In the second experiment, 101 American adults watched one of two brief videos, a neutral video or a heartrending one, which showed portraits of children afflicted by poverty. Next, they were each given 10 “lab dollars” and directed to give any amount of that money to a stranger. The least religious participants appeared to be motivated by the emotionally charged video to give more of their money to a stranger.

“The compassion-inducing video had a big effect on their generosity,” Willer said. “But it did not significantly change the generosity of more religious participants.”

In the final experiment, more than 200 college students were asked to report how compassionate they felt at that moment. They then played “economic trust games” in which they were given money to share – or not – with a stranger. In one round, they were told that another person playing the game had given a portion of their money to them, and that they were free to reward them by giving back some of the money, which had since doubled in amount.

Those who scored low on the religiosity scale, and high on momentary compassion, were more inclined to share their winnings with strangers than other participants in the study.

“Overall, this research suggests that although less religious people tend to be less trusted in the U.S., when feeling compassionate, they may actually be more inclined to help their fellow citizens than more religious people,” Willer said.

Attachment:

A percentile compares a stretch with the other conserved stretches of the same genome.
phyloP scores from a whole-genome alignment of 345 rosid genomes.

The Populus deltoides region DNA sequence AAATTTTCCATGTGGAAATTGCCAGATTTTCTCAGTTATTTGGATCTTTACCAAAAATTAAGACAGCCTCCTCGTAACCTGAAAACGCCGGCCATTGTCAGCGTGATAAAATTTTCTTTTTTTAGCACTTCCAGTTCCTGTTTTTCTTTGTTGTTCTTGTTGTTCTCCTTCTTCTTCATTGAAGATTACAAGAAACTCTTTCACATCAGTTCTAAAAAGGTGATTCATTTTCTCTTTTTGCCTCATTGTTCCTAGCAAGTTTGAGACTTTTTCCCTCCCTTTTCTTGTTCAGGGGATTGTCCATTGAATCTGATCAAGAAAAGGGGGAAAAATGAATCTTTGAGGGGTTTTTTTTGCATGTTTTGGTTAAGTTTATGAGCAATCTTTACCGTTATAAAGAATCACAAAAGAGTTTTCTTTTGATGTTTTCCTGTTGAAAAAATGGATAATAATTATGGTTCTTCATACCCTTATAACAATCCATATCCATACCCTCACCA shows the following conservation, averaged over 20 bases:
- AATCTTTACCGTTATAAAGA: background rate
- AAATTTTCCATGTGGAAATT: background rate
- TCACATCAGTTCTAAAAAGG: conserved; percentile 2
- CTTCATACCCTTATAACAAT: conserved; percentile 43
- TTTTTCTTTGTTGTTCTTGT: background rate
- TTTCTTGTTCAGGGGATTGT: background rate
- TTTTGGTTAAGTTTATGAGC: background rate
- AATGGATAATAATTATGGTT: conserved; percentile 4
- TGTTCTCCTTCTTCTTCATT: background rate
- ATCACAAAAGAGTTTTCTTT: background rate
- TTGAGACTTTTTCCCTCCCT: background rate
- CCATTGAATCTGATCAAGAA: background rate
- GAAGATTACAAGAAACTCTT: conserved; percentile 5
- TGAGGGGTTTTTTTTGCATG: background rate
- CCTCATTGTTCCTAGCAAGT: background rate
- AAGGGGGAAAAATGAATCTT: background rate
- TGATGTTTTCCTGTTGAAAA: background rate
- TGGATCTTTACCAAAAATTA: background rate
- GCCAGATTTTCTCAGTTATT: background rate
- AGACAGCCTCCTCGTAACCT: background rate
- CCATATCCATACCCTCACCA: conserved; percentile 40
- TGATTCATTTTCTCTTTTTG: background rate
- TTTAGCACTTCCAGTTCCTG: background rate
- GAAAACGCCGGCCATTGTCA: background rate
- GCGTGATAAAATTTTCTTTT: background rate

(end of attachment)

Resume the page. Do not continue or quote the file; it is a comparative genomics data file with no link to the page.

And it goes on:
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4 thoughts on “Highly religious people are less motivated by compassion than are non-believers”

  1. This study showed a greater correlation between emation and generosity among non-religious people when compared to religious people. This does not show that non-religious are more generous, just that they are moved more by emotion in those circumstances. The article even says that it was inspired by an atheist who had not given to the tragedy in Haiti until he had seen an emotional commercial about it. Religious organizations on the other hand immediately took action and did not wait to be stirred by emotion. There is likely a reason that religious people are not as moved by emotion in this circumstance (it would actually make an interesting experiment). My guess is that it has to do with the fact that novel experiences are typically met with greater emotion than ones that have been habituated.

    Take this for example…
    A person who has never seen snow before might experience a snowfall with much greater emotion than someone who lives in the mountains of Colorado. Does that mean that they appreciate the snow any more because they have a greater emotional reaction? No. It is just novel to them. It is possible that the same holds true for the believer. They are more regularly in touch with the needs of others, so they are not as emotionally moved to act. Helping others might just be part of their normal way of living and therefor not as moved by the emotions of a single event. Faith based organizations are constantly reaching out to help, but it is typically behind the scenes and not noticed by the general public.

    This is not to say that non-relgious people are not generous. I am sure most are. It is not responsible, however, for this study to make such wide claims when there are obviously many flaws within this research. It is clear that the content validity of this study is pretty low, being that it is probably not measuring what it was seeking to measure. Also, how did they difine religious people, much less “highly” religious? I appreciate what the experimenter was attempting to prove, but I think some more work needs to be done on the experimental design.